An interactive gravitational-wave detector model designed to educate at museums and fairs
Observations of gravitational waves in space have sparked public interest in space technology and an interactive exhibit modeled on a real-life gravitational-wave detector is helping to explain this new field of science.
An exhibit is currently on display at the Gravity Discovery Centre in Gingin, and showcases how astronomy researchers at The University of Western Australia detect gravitational waves in space.
An international team, including researchers from the OzGrav ARC Centre of Excellence for Gravitational Wave Discovery (OzGrav), also created a model in the UK to communicate the new and unfamiliar field of gravitational-wave research to general audiences.
Researchers measured the exhibit's audience impact at a science festival, published in American Journal of Physics, and found that attendees were more knowledgeable and interested in physics after interacting with the exhibit, particularly girls and children aged 11 to 16 years.
The researchers also provided instructions online for others to construct their own versions.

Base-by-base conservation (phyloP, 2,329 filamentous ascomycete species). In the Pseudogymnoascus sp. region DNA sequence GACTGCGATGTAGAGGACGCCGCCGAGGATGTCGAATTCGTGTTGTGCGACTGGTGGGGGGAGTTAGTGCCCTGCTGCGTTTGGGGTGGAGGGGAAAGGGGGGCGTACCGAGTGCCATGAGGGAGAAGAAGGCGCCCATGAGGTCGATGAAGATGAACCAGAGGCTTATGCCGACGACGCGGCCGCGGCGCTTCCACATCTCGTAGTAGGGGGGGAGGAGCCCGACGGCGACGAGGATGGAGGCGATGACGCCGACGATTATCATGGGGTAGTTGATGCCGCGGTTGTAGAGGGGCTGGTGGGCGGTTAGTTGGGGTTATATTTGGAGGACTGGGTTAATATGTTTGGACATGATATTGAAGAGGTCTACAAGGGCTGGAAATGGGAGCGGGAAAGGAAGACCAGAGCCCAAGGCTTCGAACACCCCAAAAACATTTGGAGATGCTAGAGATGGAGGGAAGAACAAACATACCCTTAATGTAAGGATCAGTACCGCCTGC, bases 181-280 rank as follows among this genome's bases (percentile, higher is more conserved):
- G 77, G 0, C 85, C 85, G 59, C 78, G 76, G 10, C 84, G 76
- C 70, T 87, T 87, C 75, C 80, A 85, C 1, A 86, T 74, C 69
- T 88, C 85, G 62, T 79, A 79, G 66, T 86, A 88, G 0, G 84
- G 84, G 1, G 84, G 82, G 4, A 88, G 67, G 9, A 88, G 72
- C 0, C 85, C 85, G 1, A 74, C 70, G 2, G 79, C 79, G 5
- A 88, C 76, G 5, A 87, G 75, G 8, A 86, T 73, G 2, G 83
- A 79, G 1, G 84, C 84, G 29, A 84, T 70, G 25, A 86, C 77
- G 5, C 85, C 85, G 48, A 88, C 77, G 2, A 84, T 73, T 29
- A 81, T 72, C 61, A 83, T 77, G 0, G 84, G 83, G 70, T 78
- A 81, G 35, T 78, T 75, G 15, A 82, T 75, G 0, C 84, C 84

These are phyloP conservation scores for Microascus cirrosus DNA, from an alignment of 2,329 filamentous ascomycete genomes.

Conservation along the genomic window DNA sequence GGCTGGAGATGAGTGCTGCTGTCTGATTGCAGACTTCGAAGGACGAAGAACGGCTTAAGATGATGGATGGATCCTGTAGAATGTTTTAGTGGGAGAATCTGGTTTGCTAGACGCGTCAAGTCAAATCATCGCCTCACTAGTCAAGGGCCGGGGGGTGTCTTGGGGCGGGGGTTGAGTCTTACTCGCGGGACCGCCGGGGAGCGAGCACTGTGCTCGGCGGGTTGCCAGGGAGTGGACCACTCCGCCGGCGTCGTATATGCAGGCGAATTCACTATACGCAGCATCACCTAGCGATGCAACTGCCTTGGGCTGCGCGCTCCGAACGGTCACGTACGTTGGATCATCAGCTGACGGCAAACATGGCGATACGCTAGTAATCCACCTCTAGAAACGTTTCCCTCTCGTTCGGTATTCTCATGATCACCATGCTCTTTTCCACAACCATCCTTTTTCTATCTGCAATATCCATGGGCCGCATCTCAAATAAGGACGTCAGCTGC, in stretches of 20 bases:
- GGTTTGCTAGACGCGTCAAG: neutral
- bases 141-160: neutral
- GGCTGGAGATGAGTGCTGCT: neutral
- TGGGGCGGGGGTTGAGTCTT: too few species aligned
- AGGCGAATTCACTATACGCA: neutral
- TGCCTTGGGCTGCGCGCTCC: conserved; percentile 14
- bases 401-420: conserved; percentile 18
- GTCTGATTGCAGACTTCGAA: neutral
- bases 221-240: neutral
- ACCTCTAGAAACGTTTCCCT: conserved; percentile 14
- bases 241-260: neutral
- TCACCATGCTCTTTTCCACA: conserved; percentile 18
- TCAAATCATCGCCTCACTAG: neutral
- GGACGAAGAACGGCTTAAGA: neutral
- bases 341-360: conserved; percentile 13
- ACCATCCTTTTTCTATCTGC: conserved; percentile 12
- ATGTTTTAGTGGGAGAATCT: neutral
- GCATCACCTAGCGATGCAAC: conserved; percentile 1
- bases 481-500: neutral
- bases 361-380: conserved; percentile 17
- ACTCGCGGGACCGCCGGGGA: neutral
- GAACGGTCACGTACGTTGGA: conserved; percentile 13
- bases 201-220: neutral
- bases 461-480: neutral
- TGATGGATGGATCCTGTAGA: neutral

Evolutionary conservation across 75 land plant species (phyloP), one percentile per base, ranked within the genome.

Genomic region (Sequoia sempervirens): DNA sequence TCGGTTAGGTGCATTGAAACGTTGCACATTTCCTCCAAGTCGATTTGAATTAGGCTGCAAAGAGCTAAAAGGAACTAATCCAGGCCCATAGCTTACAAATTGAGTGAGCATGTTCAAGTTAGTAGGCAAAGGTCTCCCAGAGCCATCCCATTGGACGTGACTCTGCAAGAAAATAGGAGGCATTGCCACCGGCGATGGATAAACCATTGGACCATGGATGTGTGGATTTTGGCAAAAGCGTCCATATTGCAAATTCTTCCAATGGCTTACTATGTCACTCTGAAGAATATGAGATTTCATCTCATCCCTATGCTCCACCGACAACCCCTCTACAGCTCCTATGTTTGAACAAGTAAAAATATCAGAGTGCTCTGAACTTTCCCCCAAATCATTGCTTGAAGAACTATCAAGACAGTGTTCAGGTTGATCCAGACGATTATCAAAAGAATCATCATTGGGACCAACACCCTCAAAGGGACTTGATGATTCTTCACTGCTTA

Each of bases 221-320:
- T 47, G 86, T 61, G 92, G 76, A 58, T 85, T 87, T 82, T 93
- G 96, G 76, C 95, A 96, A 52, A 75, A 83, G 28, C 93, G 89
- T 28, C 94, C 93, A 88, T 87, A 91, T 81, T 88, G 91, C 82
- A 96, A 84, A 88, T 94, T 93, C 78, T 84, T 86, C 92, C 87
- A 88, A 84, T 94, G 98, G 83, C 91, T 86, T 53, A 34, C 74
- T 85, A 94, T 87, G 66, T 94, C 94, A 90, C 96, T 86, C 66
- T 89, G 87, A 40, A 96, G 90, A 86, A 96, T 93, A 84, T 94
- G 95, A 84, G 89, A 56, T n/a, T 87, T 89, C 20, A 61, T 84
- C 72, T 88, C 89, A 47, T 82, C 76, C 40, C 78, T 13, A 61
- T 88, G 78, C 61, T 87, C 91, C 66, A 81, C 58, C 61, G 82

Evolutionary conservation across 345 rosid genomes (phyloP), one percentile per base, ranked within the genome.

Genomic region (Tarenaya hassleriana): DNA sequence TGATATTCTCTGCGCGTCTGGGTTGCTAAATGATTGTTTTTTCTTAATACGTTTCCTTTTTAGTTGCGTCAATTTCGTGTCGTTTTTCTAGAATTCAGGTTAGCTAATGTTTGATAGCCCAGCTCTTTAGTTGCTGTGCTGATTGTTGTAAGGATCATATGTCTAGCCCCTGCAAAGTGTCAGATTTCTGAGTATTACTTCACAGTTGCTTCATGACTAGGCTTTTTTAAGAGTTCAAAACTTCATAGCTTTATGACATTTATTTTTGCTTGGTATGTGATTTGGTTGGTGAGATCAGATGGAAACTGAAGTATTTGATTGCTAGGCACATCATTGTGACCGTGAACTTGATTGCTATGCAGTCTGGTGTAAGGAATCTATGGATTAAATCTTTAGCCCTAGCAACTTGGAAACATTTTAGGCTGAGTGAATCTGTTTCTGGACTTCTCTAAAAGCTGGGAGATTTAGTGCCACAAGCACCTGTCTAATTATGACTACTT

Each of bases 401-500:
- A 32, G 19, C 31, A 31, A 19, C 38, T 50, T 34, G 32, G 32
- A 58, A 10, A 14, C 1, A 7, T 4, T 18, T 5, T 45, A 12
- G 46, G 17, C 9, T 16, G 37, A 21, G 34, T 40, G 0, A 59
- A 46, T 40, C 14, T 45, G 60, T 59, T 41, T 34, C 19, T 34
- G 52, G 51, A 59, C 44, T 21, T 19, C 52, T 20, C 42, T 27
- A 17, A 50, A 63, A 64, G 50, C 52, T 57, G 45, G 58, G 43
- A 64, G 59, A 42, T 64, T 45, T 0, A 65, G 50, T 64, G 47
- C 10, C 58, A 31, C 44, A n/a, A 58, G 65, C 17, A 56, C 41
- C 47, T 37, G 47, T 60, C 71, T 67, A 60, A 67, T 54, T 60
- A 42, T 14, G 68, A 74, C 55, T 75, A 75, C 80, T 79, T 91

The core element of the exhibit is a working Michelson interferometer: a scaled-down version of the key technology used in gravitational-wave detectors, which allows for user interaction and simulated gravitational-wave observations.
In a Michelson interferometer, laser light is split into two perpendicular beams by a beam-splitter; the beams of laser light traveling down the detector arms reflect off mirrors back to the beam-splitter where they recombine and produce an interference pattern.
If the relative length of the arms changes, the interference pattern will change.
Co-author and postdoctoral fellow Dr. Aaron Jones from the OzGrav UWA Instrumentation group said the exhibit allowed users to interact with the interferometer to input a simulated gravitational wave, providing a unique learning experience.
"It is fantastic to see young people from diverse backgrounds engaged and enthusiastic about STEM using the exhibit," Dr. Jones said.
Gravity Discovery Centre manager Jan Devlin, said the Centre's hands-on interactive Interferometer display was amongst the first exhibits installed at the Gravity Discovery Centre.
"It plays an important role in inspiring and educating students and the public about the detection of gravitational waves, black holes and spacetime," Ms Devlin said.
National Science Week, Australia's annual celebration of science and technology, runs from August 14 to 22, and aims to inspire students to pursue a career in science.
More information: S. J. Cooper et al, An Interactive Gravitational-Wave Detector Model for Museums and Fairs. arXiv:2004.03052v2 [physics.ed-ph] arxiv.org/abs/2004.03052
Journal information: American Journal of Physics
Provided by University of Western Australia